Monday, November 22, 2010

L'Estrange: A Man at a Fish-Dinner.

A Certain prince took a Learned Man to Dinner with him: It was a Fasting-Day it seems, and a great deal of Large Grown Fish there was at the Table; only at the Lower End, where the Philosopher sat, there were none but Little Ones. He took out several of them One by One, and first put his Mouth to the Fishes Ear, and then the Fishers Mouth to his own ear, and so laid 'em in whole again, without so much as Tasting one Bit of 'em. Come Sir, says the Master of the Feast, You have some Pleasant Thought or other in your Head now, Pray let the Company take part with ye. Why Sir, says he, My Father had the Ill-Fortune about Two Years ago to be Cast away upon this Coast; and I was asking these Little Fishes if they could tell me what became of his Body: They said No, they could not, for 'twas before their Time: But if I Examin'd the Great Ones, 'tis possible they might be able to say somewhat to't. The Prince was so well pleas'd with the Fancy, that he Order'd his Mess to be Chang'd, and from that Time forward, no body Welcomer to the Table then this Man.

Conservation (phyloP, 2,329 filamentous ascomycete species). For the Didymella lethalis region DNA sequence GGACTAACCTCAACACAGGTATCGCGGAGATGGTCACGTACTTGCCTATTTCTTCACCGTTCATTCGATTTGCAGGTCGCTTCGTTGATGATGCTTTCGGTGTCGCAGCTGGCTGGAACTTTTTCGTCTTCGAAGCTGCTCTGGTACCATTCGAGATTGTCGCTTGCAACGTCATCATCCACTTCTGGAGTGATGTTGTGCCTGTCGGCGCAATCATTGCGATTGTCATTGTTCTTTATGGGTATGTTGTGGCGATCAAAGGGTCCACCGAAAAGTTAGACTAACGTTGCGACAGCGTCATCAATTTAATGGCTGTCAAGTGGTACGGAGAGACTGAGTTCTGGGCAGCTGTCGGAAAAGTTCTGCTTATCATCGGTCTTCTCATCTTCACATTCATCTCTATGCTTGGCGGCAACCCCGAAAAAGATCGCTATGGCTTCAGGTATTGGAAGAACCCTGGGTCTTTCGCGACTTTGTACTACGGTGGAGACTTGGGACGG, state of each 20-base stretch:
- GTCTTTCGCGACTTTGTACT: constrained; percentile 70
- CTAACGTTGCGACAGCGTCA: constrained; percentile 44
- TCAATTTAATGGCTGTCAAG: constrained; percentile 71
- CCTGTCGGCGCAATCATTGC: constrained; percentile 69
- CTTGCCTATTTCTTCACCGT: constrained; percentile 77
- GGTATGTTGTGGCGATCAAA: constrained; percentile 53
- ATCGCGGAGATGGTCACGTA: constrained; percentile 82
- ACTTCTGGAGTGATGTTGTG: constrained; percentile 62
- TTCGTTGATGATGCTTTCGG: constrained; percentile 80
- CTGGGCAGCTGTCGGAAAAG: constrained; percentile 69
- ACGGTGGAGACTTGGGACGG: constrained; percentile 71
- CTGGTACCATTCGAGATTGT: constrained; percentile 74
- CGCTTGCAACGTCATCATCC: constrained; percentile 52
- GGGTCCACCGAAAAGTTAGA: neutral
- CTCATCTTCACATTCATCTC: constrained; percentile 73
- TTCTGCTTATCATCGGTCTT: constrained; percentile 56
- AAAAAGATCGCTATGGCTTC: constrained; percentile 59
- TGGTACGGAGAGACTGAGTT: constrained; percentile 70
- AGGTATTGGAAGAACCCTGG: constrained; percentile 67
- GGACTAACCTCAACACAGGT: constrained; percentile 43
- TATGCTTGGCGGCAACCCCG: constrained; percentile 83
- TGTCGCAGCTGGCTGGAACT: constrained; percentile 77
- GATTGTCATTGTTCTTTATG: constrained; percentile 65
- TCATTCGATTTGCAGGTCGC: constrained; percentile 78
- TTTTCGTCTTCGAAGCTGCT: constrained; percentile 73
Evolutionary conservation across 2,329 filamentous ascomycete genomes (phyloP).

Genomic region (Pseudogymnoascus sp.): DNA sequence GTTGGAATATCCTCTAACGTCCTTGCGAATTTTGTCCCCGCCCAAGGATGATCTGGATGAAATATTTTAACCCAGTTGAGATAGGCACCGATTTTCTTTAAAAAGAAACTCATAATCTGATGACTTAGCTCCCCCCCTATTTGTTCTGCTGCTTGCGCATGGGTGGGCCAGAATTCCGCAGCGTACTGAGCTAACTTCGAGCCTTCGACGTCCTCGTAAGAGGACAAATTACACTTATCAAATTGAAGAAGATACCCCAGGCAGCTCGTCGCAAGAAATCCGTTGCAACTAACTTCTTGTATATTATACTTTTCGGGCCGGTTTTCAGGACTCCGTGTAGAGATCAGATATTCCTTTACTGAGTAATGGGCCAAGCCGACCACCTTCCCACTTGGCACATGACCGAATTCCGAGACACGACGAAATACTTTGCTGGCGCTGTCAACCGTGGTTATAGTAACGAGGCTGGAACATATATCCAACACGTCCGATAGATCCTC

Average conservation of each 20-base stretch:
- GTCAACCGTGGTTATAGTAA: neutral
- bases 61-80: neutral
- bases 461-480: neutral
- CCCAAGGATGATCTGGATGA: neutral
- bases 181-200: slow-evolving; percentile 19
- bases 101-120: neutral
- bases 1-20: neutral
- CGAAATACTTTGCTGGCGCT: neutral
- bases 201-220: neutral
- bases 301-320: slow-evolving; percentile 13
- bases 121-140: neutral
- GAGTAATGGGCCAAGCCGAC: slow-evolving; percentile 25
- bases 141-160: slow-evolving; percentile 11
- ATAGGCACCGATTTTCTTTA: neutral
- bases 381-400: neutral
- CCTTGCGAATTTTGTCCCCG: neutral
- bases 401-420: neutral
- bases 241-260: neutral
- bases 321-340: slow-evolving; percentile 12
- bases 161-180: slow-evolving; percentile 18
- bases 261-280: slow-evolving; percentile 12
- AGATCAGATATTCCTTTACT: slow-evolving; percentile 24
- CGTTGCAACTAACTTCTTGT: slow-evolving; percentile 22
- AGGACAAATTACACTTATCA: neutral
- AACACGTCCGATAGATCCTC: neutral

It is a Master-piece in Conversation, to intermix Wit and Liberty so Discreetly, that there may be nothing in't that's Bitter, Course or out of Season.

Source: L'Estrange 407.
Pauper Sapiens et Pisces

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M0875 (not in Perry)

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